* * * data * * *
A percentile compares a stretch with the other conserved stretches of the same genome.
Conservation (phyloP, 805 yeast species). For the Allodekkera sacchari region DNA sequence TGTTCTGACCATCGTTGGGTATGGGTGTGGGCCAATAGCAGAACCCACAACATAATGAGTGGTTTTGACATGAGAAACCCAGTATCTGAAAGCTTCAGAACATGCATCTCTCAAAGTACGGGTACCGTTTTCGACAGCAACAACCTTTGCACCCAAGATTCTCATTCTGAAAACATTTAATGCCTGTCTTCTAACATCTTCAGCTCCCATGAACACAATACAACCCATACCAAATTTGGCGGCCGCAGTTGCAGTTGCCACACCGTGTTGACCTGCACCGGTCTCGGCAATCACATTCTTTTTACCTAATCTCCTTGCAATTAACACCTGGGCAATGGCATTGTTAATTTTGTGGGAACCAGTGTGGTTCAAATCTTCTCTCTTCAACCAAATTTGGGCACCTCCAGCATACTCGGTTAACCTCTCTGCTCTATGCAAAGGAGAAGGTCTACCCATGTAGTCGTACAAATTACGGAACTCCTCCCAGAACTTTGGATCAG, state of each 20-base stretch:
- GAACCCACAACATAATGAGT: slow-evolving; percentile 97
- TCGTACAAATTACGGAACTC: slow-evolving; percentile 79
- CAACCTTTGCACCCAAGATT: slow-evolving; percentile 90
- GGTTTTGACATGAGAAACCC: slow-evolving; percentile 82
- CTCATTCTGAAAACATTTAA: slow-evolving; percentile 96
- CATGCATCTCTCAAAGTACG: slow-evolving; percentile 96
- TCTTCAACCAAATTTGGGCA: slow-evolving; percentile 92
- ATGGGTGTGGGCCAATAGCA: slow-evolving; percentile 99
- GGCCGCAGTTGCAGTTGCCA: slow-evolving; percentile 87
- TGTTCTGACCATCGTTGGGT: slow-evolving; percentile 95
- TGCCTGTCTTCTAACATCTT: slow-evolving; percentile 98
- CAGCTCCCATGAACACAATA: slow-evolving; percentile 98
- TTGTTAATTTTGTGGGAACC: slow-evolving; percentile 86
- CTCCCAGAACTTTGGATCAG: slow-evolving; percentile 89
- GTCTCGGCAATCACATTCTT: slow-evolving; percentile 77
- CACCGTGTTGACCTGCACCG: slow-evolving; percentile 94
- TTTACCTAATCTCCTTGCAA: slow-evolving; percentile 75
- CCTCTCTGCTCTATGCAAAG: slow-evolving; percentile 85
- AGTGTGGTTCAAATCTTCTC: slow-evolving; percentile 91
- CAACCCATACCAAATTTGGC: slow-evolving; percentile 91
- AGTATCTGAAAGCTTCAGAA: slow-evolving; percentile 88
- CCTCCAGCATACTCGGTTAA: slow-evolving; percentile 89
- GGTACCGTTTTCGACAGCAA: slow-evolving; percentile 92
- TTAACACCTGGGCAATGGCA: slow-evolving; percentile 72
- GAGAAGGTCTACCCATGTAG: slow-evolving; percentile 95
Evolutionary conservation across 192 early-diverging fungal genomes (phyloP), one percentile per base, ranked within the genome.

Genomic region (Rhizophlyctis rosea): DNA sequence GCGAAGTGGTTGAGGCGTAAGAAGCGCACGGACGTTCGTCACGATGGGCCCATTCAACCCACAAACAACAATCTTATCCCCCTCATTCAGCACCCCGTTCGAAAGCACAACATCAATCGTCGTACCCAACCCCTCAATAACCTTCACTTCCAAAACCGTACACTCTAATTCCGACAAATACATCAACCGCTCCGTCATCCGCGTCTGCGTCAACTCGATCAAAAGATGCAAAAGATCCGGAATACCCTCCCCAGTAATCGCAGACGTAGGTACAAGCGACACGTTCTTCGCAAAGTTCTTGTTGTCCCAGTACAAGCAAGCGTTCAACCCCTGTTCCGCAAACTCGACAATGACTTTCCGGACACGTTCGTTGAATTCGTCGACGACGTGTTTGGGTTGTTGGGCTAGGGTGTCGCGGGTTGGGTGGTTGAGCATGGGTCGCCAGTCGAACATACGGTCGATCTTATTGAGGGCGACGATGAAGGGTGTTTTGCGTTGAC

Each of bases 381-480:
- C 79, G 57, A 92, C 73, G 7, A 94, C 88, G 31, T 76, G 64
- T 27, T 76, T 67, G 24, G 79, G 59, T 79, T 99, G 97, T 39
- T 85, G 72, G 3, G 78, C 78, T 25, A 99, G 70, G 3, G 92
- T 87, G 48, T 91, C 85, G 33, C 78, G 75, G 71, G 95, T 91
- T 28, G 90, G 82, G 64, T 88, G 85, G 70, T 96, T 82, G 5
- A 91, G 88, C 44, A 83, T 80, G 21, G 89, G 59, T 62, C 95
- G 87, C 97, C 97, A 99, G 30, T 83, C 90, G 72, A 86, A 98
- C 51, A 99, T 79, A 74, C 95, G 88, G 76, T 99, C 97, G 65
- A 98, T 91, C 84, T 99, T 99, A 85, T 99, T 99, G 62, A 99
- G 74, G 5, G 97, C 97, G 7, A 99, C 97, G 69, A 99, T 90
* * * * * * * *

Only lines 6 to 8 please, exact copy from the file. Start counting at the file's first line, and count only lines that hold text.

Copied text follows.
- GGTTTTGACATGAGAAACCC: slow-evolving; percentile 82
- CTCATTCTGAAAACATTTAA: slow-evolving; percentile 96
- CATGCATCTCTCAAAGTACG: slow-evolving; percentile 96